There are a lot of things that can change financially in the U.S. once you get married. Insurance will change, taxes will be different, and even things like applying for loans or making big purchases can change from a legal standpoint. What about Social Security Disability Insurance benefits? Will your SSDI benefits change if you get married?
Can Marital Status Affect SSDI Benefits?
Actually, no. Your marital status can affect many things as we mentioned in the intro, but your SSDI benefits will remain the same on either side of a marriage. The same goes for a divorce. Your base benefits are entirely unaffected by your marital status.
Instead, your SSDI benefits are based entirely on your work history. So much so in fact, that if you do not have a work history with payments into Social Security, then you cannot receive SSDI benefits. Since marital history shouldn’t factor into work history, your SSDI benefits will remain unaffected.
The only way that a marriage can impact your SSDI benefits is when that marriage directly impacts your work history. For example, someone choosing to be a stay-at-home parent for a time during the marriage will see an impact on their work history and likely have their SSDI benefits reduced if they should need them. You do need to have worked at least 5 of the last 10 years before you apply and have earned a minimum of $6,560 each of those years for them to count.
Read More: Will Social Security and SSDI Ever Run Out?
Are There Benefits That Marriage Can Affect?
Marrying or getting a divorce can affect other benefits though. These benefits include SSI, survivors, child benefits, and even VA benefits. Each of these is handled a little differently and the changes will be different, but we can walk you through an SSI example.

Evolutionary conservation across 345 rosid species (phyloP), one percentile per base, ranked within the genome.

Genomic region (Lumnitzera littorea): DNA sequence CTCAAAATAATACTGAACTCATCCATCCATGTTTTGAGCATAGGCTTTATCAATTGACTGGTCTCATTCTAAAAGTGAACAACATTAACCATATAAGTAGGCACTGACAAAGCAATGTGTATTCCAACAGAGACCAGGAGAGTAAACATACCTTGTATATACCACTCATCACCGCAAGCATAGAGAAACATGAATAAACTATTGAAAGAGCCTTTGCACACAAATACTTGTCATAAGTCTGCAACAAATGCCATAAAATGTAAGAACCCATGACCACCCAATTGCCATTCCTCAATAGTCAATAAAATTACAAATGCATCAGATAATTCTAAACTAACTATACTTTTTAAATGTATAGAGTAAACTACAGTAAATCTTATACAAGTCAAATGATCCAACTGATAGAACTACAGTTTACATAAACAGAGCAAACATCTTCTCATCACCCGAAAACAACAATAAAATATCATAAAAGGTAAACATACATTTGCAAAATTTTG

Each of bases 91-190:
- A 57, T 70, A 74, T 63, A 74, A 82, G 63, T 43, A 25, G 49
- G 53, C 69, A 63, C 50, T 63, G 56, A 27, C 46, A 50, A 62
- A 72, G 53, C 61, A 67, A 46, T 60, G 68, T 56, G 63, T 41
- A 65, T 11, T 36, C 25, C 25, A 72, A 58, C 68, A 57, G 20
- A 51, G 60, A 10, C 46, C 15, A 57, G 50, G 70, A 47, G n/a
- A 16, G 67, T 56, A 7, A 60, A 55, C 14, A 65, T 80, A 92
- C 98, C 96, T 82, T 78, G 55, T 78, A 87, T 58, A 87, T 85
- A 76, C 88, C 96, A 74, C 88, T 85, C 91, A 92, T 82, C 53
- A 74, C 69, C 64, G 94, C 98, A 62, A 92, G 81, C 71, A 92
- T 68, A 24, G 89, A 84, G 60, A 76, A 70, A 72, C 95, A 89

For 2023, the maximum SSI benefit for an individual is $914. This means two individuals could potentially receive up to $1,828. Once married, you will not just combine SSI. Instead, you will get the couple amount at $1,371. Though this is cut and dry with the numbers, it rarely works out exactly like this as SSI is a needs-based program that takes multiple other factors into account to calculate its final amount.
Let’s consider another case. If you are on SSI and considering marrying someone who is not. Once you are married, their income will be counted with yours which could jeopardize some or all of your SSI benefits. For these reasons, it is often advantageous, at least for the purposes of SSI, if you do not get married. Though, by not getting married, your spouse will lose the ability to collect survivor’s benefits
Do You Lose Survivor Benefits if You Remarry?
If you are receiving survivor’s benefits from a previous marriage, you will lose those benefits if you remarry unless you are over 60 or over 50 and disabled. If something should happen to that marriage though, you can regain eligibility for the survivor benefits again.
Need Legal Help Getting SSI or SSDI?
Have you been denied SSI or SSDI? Perhaps it’s time to get the legal help that you need. At Tabak Law, we have decades of experience in getting people benefits that they have been denied for. We do not get paid unless you get benefits, and even then, we only get paid out of your backpay. Getting legal help from Tabak comes with no risk to you, your financial status, or your ongoing benefits. Call Tabak for the Payback!